On the other hand I had someone do a Lexis-Nexis search that shows the term appearing first in late 1998 at the New York trial. Nothing before that. That would indicate that the term might have been invented there. The word Al Qaeda translates into "the base" which is a generic term and because of that this issue might never be completely resolved.

Ok, got that? Issues of size and scope aside - the name al-Qaeda "might have been invented" in 1998 by prosecutor types. Plus, I'm not exactly sure who "might" have got "it" wrong (as Perkel writes above) since Perkel seems to have left out an *I* or a *they* (or any explanation of who specifically may have got "it" wrong) - and so - I'm not sure if Perkel is talking about himself getting "it" wrong or the BBC film makers getting "it" wrong. But that's not really all that important either.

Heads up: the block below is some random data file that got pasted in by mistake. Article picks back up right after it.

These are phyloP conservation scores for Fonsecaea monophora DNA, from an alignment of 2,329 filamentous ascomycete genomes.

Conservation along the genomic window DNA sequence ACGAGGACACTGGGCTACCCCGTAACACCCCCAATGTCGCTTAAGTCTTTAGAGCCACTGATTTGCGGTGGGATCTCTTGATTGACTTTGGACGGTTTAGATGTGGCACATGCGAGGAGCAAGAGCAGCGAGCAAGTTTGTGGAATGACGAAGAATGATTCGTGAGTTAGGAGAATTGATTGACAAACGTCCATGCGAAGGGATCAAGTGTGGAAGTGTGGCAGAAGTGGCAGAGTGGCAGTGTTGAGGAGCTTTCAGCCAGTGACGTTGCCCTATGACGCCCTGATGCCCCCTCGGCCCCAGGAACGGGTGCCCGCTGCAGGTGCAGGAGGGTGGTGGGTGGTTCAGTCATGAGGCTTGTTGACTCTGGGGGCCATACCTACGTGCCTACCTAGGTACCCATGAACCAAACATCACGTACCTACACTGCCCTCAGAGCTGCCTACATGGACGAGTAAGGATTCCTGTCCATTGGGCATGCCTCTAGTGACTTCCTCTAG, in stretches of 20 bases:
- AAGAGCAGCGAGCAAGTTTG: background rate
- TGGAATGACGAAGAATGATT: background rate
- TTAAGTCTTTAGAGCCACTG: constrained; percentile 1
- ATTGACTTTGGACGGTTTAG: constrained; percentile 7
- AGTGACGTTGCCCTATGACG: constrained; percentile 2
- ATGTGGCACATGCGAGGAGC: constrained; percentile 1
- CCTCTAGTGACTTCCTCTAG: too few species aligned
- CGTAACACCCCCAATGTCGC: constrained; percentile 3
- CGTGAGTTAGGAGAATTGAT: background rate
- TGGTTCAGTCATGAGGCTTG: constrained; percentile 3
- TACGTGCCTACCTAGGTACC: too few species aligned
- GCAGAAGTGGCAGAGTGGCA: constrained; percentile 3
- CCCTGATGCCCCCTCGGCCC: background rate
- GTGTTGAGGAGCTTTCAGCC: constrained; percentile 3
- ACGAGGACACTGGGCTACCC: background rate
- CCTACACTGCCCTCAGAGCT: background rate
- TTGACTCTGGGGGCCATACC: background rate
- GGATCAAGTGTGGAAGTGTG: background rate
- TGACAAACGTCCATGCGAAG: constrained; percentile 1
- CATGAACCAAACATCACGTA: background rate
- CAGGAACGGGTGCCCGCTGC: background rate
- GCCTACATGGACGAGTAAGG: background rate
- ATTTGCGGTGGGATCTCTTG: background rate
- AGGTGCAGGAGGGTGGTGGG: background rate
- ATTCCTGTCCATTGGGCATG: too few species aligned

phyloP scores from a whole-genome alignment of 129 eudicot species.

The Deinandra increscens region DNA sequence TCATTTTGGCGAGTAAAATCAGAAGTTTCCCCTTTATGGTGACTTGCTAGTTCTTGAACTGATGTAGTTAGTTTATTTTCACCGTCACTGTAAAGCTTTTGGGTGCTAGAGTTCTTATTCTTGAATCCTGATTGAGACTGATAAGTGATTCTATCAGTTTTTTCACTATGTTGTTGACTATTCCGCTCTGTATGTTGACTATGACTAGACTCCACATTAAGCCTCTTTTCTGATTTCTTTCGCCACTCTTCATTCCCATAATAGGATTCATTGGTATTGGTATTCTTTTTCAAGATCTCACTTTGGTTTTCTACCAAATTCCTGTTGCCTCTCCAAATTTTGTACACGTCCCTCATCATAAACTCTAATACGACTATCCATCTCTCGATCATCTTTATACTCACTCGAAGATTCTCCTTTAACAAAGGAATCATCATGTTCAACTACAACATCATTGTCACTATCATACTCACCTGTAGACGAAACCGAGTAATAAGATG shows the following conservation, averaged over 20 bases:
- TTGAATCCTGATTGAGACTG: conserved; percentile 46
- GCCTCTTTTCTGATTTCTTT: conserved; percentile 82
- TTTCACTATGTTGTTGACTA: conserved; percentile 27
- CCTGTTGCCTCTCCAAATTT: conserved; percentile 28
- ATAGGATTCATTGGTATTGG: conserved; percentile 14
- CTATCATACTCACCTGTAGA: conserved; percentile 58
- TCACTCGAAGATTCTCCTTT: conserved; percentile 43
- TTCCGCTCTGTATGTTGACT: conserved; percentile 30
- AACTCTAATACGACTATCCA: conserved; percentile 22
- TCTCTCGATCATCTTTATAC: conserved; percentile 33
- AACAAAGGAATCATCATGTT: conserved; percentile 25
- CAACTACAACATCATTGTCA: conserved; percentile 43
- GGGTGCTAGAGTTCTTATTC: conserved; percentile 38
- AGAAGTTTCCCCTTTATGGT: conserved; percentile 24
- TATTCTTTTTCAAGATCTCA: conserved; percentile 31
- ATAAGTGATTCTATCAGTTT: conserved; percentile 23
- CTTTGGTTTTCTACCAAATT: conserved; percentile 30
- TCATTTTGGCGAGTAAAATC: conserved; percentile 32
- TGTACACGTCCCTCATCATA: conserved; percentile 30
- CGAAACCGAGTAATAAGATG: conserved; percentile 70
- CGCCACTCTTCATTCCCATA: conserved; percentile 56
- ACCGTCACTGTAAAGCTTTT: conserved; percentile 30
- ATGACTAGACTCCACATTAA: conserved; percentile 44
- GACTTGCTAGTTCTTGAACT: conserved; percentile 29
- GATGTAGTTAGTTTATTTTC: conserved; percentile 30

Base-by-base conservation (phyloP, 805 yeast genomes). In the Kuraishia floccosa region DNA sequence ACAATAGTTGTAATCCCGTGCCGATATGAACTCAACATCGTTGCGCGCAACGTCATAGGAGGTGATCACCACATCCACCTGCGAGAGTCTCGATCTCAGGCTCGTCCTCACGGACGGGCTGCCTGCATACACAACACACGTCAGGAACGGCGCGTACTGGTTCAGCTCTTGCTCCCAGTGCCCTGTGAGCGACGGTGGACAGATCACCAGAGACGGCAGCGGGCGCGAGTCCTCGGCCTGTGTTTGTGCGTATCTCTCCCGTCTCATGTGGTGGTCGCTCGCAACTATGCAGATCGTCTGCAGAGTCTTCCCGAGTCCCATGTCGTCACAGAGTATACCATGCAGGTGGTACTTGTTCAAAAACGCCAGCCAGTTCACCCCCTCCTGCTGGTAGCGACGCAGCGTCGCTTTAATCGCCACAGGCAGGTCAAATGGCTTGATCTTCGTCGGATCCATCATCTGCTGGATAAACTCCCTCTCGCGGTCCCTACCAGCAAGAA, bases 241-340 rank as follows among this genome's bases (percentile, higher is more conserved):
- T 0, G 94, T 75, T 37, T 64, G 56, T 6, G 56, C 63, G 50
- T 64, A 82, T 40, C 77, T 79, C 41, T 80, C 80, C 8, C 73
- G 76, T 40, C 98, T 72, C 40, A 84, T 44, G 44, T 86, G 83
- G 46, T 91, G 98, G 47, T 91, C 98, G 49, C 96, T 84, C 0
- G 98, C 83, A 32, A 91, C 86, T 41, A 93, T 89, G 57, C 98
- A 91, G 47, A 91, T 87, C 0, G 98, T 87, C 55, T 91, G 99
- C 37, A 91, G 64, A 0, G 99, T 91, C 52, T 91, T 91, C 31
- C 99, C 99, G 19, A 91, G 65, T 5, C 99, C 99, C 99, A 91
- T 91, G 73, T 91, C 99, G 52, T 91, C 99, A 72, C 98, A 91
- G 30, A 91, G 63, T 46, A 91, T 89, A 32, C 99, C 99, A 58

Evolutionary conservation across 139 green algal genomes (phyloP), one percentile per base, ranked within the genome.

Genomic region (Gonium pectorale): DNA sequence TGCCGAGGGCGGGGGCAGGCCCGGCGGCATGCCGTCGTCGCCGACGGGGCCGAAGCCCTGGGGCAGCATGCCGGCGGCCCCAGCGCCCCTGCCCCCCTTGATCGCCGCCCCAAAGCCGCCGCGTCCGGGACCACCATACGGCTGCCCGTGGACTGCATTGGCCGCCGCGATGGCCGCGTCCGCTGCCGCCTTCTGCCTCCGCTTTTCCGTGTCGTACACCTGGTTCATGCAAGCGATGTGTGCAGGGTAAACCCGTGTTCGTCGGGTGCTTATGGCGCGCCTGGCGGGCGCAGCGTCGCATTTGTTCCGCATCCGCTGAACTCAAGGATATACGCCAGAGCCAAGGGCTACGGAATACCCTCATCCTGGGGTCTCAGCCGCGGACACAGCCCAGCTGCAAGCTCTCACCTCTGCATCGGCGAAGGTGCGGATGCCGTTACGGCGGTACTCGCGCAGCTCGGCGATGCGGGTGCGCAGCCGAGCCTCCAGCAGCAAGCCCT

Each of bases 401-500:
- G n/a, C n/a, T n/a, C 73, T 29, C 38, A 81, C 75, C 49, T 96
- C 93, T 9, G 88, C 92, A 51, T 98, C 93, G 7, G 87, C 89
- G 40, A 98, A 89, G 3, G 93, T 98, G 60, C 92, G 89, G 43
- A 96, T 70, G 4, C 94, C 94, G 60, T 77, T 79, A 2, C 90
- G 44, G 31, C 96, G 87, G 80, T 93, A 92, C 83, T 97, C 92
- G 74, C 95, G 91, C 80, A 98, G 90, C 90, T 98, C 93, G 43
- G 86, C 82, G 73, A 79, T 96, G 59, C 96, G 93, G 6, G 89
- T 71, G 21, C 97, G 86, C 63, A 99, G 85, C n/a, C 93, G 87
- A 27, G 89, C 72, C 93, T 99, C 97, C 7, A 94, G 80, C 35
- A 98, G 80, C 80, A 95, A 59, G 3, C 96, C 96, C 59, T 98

What I'd like to point out is that a quick search of Lexis-Nexis will turn up at least a couple of references to al-Qaeda prior to 1998. The only catch is this: search "al-Qa'ida". Or "al Qaida". As opposed to "al Qaeda". Spelling matters this time.

Also: I haven't yet read the entire Nation article Perkel cites and links to in his post so I'm not sure what Peter Bergen has to say on the subject but you can read it here: See Peter Bergen's Beware the Holy War: The Power of Nightmares.

Further along in Perkel's post he excerpts material from the BBC documentary which offers the following:
VOICE OVER: The reality was that bin Laden and Ayman Zawahiri had become the focus of a loose association of disillusioned Islamist militants who were attracted by the new strategy. But there was no organisation. These were militants who mostly planned their own operations and looked to bin Laden for funding and assistance. He was not their commander. There is also no evidence that bin Laden used the term ''Al Qaeda'' to refer to the name of a group until after September the 11th, when he realized that this was the term the Americans have given it.